Pay up, or war! Read more “EU Once Again Proves the Doomsayers Wrong”

Standing Up to Cancel Culture

Empire State Building New York
The Empire State Building in Manhattan, New York (Unsplash/Gaurav Pikale)

You wait for three years for the center-left and center-right to make common cause against the extremists on either side and in the course of a week it all happens at once:

  • Yascha Mounk has created a community and newsletter in defense of liberal democracy called Persuasion, which includes left-wing thinkers, such as Sheri Berman and Thomas Chatterton Williams, as well as Never-Trump conservatives Jonathan Haidt, David French and David Frum.
  • Seventeen academics have started the blog Radical Classical Liberals.
  • The Neoliberal Project has launched the Center for New Liberalism, a center-left think tank and pressure group.
  • The conservative Lincoln Project is putting out the most effective ads against Donald Trump.
  • 153 intellectuals of the left and right, including Anne Applebaum, Margaret Atwood, David Brooks, Ian Buruma, Noam Chomsky, Richard T. Ford, David Frum, Francis Fukuyama, Jonathan Haidt, Michael Ignatieff, Garry Kasparov, Mark Lilla, Yascha Mounk, Jonathan Rauch, J.K. Rowling, Anne-Marie Slaughter, Gloria Steinem, Thomas Chatterton Williams, Matthew Yglesias and Fareed Zakaria, have signed “A Letter on Justice and Open Debate” warning that cancel culture is getting out of hand and stifling free debate. Read more “Standing Up to Cancel Culture”

Center-Left and Center-Right Need to Team Up Against Extremists

Washington Monument
View of the Washington Monument from the General Ulysses S. Grant Memorial in Washington DC, July 3, 2018 (DoD/Reese Brown)

John F. Harris argues in Politico that the center-right anti-Trump movement could outlive the president and make common cause with the center-left.

Both oppose efforts to stifle free thinking and the bullying of those who dissent from ideological or racial orthodoxy, he writes.

James Bennet was recently fired as opinion editor of The New York Times for publishing an incendiary op-ed by Republican senator Tom Cotton. A Boeing spokesman resigned over an article he wrote 33 years ago, as a young Navy lieutenant, in which he argued against women in combat. There are countless other examples of Americans losing their jobs for holding the “wrong” opinion or for merely giving a platform to the wrong opinion.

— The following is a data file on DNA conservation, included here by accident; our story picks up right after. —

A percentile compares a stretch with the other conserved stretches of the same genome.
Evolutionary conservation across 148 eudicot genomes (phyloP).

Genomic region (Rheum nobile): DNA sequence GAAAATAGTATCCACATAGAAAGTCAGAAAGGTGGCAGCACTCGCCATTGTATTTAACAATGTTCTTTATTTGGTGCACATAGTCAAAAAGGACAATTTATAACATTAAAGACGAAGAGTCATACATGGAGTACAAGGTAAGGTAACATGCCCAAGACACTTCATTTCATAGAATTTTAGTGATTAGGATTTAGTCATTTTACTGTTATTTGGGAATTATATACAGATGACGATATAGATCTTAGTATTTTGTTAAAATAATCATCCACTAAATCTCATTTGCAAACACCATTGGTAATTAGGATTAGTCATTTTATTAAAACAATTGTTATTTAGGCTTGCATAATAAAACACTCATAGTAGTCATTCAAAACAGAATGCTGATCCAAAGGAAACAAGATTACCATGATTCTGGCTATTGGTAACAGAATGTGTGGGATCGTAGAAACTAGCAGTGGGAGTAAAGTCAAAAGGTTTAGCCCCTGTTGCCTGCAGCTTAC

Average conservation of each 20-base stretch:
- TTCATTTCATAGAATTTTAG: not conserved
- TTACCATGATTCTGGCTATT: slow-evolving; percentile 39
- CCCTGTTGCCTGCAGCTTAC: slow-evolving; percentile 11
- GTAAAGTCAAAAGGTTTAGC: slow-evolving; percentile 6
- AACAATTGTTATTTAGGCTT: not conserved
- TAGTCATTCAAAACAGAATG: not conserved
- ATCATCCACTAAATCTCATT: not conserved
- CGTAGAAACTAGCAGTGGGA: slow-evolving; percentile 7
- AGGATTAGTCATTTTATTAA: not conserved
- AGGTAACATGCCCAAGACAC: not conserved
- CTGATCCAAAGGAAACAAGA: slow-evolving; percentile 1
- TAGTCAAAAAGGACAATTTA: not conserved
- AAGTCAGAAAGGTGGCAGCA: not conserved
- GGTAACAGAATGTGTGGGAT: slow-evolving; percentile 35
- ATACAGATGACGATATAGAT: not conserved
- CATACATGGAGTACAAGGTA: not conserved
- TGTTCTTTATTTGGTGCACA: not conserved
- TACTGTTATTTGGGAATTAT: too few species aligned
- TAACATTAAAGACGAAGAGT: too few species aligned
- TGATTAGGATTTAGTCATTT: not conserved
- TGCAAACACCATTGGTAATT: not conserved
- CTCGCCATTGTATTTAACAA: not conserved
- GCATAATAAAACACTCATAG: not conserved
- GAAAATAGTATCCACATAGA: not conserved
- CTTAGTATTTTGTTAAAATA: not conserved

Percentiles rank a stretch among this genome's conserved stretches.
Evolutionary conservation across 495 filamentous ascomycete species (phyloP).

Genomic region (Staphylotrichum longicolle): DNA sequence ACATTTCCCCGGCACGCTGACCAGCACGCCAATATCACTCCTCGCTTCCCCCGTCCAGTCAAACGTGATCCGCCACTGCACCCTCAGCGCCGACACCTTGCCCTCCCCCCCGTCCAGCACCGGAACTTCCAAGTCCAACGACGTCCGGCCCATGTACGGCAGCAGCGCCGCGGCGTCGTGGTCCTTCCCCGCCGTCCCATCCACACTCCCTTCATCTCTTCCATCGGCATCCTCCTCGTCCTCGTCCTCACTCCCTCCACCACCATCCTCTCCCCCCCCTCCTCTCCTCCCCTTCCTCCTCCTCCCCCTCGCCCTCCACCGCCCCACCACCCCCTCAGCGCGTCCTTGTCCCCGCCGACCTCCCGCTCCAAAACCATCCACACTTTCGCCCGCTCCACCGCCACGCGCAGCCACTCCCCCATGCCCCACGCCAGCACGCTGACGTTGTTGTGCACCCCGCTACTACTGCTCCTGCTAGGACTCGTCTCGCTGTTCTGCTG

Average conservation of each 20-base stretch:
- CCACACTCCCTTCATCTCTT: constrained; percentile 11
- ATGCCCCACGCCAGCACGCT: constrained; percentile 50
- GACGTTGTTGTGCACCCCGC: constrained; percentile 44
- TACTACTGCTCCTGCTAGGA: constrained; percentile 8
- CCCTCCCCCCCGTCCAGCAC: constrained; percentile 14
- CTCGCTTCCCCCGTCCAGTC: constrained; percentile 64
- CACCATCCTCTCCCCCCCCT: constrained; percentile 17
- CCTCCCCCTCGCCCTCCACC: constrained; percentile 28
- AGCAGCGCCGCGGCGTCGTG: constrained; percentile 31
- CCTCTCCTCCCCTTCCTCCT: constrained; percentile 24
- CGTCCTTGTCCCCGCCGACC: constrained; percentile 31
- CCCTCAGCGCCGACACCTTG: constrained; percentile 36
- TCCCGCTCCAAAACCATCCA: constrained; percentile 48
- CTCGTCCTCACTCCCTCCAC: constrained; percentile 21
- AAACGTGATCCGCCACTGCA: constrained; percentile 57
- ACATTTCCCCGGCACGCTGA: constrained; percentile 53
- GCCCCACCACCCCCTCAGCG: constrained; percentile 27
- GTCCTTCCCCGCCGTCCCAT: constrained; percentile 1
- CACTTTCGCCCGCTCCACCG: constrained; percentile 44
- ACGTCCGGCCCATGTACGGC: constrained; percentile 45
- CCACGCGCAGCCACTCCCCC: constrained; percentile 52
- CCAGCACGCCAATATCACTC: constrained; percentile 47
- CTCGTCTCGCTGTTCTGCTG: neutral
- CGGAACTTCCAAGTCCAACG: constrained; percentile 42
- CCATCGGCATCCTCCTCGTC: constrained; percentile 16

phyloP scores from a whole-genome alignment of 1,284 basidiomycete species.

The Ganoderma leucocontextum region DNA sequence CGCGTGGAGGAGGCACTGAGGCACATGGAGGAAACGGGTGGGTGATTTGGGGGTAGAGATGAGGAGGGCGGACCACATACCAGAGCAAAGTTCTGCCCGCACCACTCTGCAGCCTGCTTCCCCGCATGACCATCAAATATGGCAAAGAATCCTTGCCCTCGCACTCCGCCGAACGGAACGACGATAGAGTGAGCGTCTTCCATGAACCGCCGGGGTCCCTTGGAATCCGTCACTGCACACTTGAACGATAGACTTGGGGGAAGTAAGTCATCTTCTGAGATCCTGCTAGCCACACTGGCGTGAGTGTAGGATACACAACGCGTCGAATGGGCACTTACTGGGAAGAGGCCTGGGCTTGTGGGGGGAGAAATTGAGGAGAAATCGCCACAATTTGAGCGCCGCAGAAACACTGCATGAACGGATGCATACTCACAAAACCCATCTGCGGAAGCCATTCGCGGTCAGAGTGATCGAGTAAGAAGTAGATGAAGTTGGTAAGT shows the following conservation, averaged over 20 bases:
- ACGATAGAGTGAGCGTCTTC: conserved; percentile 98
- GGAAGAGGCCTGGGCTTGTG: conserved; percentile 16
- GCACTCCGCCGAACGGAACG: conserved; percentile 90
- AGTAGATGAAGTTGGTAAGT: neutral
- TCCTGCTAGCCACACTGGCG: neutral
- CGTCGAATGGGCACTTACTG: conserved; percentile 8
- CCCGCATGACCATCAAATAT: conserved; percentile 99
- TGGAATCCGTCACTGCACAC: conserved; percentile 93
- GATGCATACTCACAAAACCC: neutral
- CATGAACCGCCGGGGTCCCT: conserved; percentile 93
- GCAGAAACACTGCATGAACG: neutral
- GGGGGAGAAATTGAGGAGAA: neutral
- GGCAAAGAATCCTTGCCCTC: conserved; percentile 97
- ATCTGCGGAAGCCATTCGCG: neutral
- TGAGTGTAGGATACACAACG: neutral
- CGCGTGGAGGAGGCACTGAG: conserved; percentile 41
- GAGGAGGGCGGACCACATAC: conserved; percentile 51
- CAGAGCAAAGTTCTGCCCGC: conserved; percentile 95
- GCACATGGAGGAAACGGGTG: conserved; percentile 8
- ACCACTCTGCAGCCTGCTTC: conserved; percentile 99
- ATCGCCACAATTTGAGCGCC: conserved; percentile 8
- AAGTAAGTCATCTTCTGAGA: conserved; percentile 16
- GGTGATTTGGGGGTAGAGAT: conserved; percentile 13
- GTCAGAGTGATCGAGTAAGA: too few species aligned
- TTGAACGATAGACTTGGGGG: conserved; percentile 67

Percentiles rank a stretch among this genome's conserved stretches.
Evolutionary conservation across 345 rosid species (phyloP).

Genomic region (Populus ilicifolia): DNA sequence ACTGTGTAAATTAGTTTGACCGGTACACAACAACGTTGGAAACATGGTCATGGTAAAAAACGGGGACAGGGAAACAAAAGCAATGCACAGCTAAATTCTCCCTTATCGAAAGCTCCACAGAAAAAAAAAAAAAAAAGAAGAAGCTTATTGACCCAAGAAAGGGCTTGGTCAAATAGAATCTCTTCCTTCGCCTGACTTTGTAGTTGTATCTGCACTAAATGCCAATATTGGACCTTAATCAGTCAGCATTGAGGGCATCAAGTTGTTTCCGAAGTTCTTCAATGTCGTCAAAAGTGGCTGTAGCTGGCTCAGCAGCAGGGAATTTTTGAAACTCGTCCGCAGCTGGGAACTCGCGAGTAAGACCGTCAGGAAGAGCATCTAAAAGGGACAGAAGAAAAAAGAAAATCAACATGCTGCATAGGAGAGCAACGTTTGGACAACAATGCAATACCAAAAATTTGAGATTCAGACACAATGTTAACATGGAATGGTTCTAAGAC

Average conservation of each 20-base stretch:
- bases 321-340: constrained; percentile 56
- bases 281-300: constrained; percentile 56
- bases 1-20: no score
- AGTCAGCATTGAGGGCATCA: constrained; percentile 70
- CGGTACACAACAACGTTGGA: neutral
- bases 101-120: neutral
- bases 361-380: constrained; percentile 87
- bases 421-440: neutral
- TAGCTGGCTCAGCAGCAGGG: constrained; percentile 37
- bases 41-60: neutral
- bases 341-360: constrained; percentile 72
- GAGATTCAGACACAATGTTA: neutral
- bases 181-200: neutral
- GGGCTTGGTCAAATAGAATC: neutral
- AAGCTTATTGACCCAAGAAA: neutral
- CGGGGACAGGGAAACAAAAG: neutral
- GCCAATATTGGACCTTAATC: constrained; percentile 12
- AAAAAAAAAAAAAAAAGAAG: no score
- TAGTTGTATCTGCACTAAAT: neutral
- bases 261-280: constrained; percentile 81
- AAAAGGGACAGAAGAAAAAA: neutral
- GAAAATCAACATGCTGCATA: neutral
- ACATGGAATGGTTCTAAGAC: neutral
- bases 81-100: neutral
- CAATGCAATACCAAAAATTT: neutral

“If we lived under some fickle absolutist king, who arbitrarily decided what was offensive, outrageous or even criminal, we’d all recognize the illiberalism of it,” Jonah Goldberg writes in his newsletter. “But when a mob arbitrarily rules the same way, we call it social justice.”

The pro-Trump right loves to hate on left-wing cancel culture, yet they have purged many Trump critics from conservative media, organizations and think tanks. Under the guise of free speech, Trump wants the federal government, not social-media companies, to decide what the likes of Facebook and Twitter can publish. So much for free enterprise. (And have Republicans considered what a Democratic administration might do with such power?)

Traditional conservatives and liberals also share an interest in propping up institutions, which the Bernie Sanders left and the Trump right agree are beyond repair. The far left wants to abolish the Electoral College, Immigration and Customs Enforcement and in some cases the police. The far right wants to uproot the media, universities and the Washington “deep state”. The center-left and center-right argue for reform.

Harris wonders if the alliance will endure beyond the election:

Once Trump leaves, so too will the incentives that drove liberals and conservatives together in opposition.

But defeating Trump in November will not necessarily defeat the authoritarian right. Read more “Center-Left and Center-Right Need to Team Up Against Extremists”